Labour aren’t much better as they to are still looking to the private sector to save society even though it’s the private sector that’s put the world into a financial recession and has us heading for ecological collapse.

  5. tracey 5

    Bill i share yourconcern. Planet key and his official language English have both said in the past that as china was doing well we have fared well. You have highlighted tge corollary

  6. tracey 6

    We could do a one off gfc levy on the top 1% starting with the banks

  7. Dv 7

    HT
    Interest.co

    On planet Australian banks

    http://www.theage.com.au/business/the-big-banks-take-with-one-hand–and-the-other-20121003-26ztm.html

    The size of the difference is shocking. Using (Aussie) monthly Reserve Bank statistics on its cash rate and mortgage rates over the two decades to 2011 the paper finds Australian banks have on average passed on 116 per cent of each rate rise and only 84 per cent of each cut.

    Read more: http://www.theage.com.au/business/the-big-banks-take-with-one-hand–and-the-other-20121003-26ztm.html#ixzz28NeiUwHk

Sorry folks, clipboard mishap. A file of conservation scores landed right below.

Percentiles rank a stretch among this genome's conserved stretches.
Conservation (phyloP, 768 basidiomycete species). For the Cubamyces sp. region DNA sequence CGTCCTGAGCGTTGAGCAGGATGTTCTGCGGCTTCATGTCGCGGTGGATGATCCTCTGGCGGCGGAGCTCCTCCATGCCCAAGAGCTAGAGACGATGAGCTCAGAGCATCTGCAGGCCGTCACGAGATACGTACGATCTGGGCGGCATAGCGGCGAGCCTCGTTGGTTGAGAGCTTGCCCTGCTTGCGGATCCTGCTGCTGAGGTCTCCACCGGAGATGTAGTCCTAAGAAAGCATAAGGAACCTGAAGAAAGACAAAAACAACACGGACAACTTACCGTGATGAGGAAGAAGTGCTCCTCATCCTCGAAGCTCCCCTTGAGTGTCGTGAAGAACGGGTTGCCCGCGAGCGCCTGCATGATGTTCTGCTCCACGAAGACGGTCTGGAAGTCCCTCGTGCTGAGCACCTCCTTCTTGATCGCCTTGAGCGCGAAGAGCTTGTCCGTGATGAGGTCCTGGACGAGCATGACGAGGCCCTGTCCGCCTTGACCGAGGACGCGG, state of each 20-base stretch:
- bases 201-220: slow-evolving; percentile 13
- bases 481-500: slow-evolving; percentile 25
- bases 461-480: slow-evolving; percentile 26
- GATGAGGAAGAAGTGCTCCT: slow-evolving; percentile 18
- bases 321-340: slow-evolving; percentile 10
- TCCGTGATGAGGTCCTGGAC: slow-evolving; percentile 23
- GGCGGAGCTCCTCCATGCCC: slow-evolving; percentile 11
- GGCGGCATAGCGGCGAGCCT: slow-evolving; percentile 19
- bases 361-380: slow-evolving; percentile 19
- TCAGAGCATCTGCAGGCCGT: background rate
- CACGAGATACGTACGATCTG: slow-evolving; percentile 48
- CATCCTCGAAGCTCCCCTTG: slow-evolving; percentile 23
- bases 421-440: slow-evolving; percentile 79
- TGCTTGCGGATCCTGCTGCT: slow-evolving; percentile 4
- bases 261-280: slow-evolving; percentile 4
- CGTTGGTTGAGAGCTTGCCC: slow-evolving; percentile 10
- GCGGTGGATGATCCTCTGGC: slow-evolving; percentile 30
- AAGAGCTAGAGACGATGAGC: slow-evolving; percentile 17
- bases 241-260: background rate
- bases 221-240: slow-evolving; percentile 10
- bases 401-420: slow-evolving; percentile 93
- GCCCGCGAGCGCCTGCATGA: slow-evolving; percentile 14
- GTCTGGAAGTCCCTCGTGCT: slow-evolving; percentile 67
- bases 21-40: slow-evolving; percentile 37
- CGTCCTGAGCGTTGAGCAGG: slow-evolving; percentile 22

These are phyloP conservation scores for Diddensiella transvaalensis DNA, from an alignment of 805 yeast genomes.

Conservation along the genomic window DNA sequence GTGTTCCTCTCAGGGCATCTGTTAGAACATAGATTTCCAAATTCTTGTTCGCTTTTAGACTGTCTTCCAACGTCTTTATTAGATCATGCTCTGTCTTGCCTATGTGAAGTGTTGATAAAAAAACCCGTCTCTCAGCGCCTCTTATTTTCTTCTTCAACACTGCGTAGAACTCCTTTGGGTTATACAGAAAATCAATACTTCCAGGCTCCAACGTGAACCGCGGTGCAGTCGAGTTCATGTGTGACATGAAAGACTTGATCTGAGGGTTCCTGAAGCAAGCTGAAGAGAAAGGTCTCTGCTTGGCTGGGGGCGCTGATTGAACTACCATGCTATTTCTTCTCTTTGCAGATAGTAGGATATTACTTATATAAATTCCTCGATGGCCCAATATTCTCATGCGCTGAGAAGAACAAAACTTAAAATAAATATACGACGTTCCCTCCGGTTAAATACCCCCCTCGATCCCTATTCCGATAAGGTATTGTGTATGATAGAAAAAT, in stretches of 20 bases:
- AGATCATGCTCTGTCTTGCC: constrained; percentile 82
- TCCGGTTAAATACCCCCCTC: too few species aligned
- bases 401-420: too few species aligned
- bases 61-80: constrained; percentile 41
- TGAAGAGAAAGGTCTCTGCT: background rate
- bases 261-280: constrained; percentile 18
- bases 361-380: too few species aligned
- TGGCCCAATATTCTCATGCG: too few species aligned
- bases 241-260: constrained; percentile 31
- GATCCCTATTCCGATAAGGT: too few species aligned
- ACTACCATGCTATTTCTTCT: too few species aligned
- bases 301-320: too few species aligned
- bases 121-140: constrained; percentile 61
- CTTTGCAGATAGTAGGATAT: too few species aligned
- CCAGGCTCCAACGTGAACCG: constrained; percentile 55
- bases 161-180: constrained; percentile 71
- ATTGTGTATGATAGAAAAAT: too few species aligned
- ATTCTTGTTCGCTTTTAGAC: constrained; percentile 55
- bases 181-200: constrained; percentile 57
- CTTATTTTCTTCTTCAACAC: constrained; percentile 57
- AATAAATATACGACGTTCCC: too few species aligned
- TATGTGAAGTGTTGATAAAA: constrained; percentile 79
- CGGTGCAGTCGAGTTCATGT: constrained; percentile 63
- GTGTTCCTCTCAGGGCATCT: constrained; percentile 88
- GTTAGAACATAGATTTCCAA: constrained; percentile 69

NOTE Passed on to the customer 116% of rate rise and 84% of rate cut.

  8. Even if we increase taxes , those costs will likely be passed on in a year …. back to square one.
    Why’d Muldoon do the wage and price freeze again?
    A left winger who understood right wing enforcement perhaps?.

    • tracey 8.1

      Except if we levy banks, the ones who dont seek to claw it back thru oncharging will attract new customers.

      • BloodyOrphan 8.1.1

        Maybe, but the only end result of that is the bank going under.
        The National Bank for instance.
        The other advantage of a freeze is it encourages “Promotion Though Qualification”,
        (i.e An employee can get a raise if they train/educate themselves)